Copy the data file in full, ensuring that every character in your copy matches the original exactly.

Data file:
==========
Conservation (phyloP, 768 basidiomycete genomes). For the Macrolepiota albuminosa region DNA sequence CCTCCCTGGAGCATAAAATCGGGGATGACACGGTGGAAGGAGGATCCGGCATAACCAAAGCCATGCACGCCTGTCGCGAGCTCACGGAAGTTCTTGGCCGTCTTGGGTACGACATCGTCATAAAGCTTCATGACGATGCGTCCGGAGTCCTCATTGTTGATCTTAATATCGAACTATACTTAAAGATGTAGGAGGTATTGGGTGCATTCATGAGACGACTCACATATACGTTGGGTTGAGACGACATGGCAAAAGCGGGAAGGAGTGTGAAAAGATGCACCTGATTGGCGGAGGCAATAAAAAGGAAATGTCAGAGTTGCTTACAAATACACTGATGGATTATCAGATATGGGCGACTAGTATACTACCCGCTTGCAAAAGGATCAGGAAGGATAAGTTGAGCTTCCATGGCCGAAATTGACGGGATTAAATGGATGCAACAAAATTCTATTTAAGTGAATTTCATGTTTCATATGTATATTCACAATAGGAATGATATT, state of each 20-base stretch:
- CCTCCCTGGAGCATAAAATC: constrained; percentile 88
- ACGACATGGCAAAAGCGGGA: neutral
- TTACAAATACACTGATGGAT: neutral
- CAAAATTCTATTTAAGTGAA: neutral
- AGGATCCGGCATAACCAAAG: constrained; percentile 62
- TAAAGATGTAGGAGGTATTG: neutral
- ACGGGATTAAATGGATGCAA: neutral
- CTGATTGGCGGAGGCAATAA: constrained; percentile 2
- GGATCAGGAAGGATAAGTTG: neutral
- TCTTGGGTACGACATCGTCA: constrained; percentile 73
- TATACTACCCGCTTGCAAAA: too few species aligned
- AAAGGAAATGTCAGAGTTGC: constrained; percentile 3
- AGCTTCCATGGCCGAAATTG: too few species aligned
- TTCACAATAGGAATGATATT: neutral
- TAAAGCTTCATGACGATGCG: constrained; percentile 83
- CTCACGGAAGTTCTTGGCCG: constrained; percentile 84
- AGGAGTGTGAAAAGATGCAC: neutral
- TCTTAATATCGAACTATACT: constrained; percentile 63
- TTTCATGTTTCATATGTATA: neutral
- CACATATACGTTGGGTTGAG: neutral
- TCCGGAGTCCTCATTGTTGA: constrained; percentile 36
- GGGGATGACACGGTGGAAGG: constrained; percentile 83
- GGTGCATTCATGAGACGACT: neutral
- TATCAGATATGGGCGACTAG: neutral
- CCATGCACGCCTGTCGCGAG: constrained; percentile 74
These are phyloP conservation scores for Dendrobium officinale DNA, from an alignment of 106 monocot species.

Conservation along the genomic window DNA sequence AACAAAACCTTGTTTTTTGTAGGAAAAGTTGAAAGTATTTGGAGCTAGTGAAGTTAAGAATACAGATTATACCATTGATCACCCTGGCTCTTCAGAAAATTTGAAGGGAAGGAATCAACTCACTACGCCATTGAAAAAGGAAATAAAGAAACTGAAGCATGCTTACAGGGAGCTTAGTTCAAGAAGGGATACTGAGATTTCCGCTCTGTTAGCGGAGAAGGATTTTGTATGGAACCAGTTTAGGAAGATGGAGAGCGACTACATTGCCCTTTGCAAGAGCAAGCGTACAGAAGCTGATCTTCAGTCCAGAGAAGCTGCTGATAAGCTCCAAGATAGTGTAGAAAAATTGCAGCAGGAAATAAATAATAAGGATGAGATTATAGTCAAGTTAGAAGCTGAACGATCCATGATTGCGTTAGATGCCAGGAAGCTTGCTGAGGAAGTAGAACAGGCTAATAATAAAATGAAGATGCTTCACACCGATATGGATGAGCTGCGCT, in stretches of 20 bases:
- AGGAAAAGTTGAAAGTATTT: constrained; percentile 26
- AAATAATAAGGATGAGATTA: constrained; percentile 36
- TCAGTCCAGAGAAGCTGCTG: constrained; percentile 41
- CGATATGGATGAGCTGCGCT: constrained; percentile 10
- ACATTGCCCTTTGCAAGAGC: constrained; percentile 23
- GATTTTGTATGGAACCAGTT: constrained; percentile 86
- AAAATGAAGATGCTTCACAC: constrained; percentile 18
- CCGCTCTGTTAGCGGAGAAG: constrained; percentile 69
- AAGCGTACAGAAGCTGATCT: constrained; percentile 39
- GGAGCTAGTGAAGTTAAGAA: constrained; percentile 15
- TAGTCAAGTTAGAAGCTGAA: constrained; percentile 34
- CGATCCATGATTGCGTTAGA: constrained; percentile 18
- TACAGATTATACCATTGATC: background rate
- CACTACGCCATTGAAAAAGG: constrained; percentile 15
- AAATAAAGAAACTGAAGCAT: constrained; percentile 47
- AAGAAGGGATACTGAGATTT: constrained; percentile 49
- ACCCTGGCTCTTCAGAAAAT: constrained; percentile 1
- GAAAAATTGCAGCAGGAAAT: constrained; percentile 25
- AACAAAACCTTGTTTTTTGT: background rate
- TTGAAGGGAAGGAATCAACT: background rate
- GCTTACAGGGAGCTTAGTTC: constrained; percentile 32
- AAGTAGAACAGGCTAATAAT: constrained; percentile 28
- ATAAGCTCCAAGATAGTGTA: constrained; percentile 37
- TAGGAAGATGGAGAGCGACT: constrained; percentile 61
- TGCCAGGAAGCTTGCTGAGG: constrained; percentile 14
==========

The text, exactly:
Conservation (phyloP, 768 basidiomycete genomes). For the Macrolepiota albuminosa region DNA sequence CCTCCCTGGAGCATAAAATCGGGGATGACACGGTGGAAGGAGGATCCGGCATAACCAAAGCCATGCACGCCTGTCGCGAGCTCACGGAAGTTCTTGGCCGTCTTGGGTACGACATCGTCATAAAGCTTCATGACGATGCGTCCGGAGTCCTCATTGTTGATCTTAATATCGAACTATACTTAAAGATGTAGGAGGTATTGGGTGCATTCATGAGACGACTCACATATACGTTGGGTTGAGACGACATGGCAAAAGCGGGAAGGAGTGTGAAAAGATGCACCTGATTGGCGGAGGCAATAAAAAGGAAATGTCAGAGTTGCTTACAAATACACTGATGGATTATCAGATATGGGCGACTAGTATACTACCCGCTTGCAAAAGGATCAGGAAGGATAAGTTGAGCTTCCATGGCCGAAATTGACGGGATTAAATGGATGCAACAAAATTCTATTTAAGTGAATTTCATGTTTCATATGTATATTCACAATAGGAATGATATT, state of each 20-base stretch:
- CCTCCCTGGAGCATAAAATC: constrained; percentile 88
- ACGACATGGCAAAAGCGGGA: neutral
- TTACAAATACACTGATGGAT: neutral
- CAAAATTCTATTTAAGTGAA: neutral
- AGGATCCGGCATAACCAAAG: constrained; percentile 62
- TAAAGATGTAGGAGGTATTG: neutral
- ACGGGATTAAATGGATGCAA: neutral
- CTGATTGGCGGAGGCAATAA: constrained; percentile 2
- GGATCAGGAAGGATAAGTTG: neutral
- TCTTGGGTACGACATCGTCA: constrained; percentile 73
- TATACTACCCGCTTGCAAAA: too few species aligned
- AAAGGAAATGTCAGAGTTGC: constrained; percentile 3
- AGCTTCCATGGCCGAAATTG: too few species aligned
- TTCACAATAGGAATGATATT: neutral
- TAAAGCTTCATGACGATGCG: constrained; percentile 83
- CTCACGGAAGTTCTTGGCCG: constrained; percentile 84
- AGGAGTGTGAAAAGATGCAC: neutral
- TCTTAATATCGAACTATACT: constrained; percentile 63
- TTTCATGTTTCATATGTATA: neutral
- CACATATACGTTGGGTTGAG: neutral
- TCCGGAGTCCTCATTGTTGA: constrained; percentile 36
- GGGGATGACACGGTGGAAGG: constrained; percentile 83
- GGTGCATTCATGAGACGACT: neutral
- TATCAGATATGGGCGACTAG: neutral
- CCATGCACGCCTGTCGCGAG: constrained; percentile 74
These are phyloP conservation scores for Dendrobium officinale DNA, from an alignment of 106 monocot species.

Conservation along the genomic window DNA sequence AACAAAACCTTGTTTTTTGTAGGAAAAGTTGAAAGTATTTGGAGCTAGTGAAGTTAAGAATACAGATTATACCATTGATCACCCTGGCTCTTCAGAAAATTTGAAGGGAAGGAATCAACTCACTACGCCATTGAAAAAGGAAATAAAGAAACTGAAGCATGCTTACAGGGAGCTTAGTTCAAGAAGGGATACTGAGATTTCCGCTCTGTTAGCGGAGAAGGATTTTGTATGGAACCAGTTTAGGAAGATGGAGAGCGACTACATTGCCCTTTGCAAGAGCAAGCGTACAGAAGCTGATCTTCAGTCCAGAGAAGCTGCTGATAAGCTCCAAGATAGTGTAGAAAAATTGCAGCAGGAAATAAATAATAAGGATGAGATTATAGTCAAGTTAGAAGCTGAACGATCCATGATTGCGTTAGATGCCAGGAAGCTTGCTGAGGAAGTAGAACAGGCTAATAATAAAATGAAGATGCTTCACACCGATATGGATGAGCTGCGCT, in stretches of 20 bases:
- AGGAAAAGTTGAAAGTATTT: constrained; percentile 26
- AAATAATAAGGATGAGATTA: constrained; percentile 36
- TCAGTCCAGAGAAGCTGCTG: constrained; percentile 41
- CGATATGGATGAGCTGCGCT: constrained; percentile 10
- ACATTGCCCTTTGCAAGAGC: constrained; percentile 23
- GATTTTGTATGGAACCAGTT: constrained; percentile 86
- AAAATGAAGATGCTTCACAC: constrained; percentile 18
- CCGCTCTGTTAGCGGAGAAG: constrained; percentile 69
- AAGCGTACAGAAGCTGATCT: constrained; percentile 39
- GGAGCTAGTGAAGTTAAGAA: constrained; percentile 15
- TAGTCAAGTTAGAAGCTGAA: constrained; percentile 34
- CGATCCATGATTGCGTTAGA: constrained; percentile 18
- TACAGATTATACCATTGATC: background rate
- CACTACGCCATTGAAAAAGG: constrained; percentile 15
- AAATAAAGAAACTGAAGCAT: constrained; percentile 47
- AAGAAGGGATACTGAGATTT: constrained; percentile 49
- ACCCTGGCTCTTCAGAAAAT: constrained; percentile 1
- GAAAAATTGCAGCAGGAAAT: constrained; percentile 25
- AACAAAACCTTGTTTTTTGT: background rate
- TTGAAGGGAAGGAATCAACT: background rate
- GCTTACAGGGAGCTTAGTTC: constrained; percentile 32
- AAGTAGAACAGGCTAATAAT: constrained; percentile 28
- ATAAGCTCCAAGATAGTGTA: constrained; percentile 37
- TAGGAAGATGGAGAGCGACT: constrained; percentile 61
- TGCCAGGAAGCTTGCTGAGG: constrained; percentile 14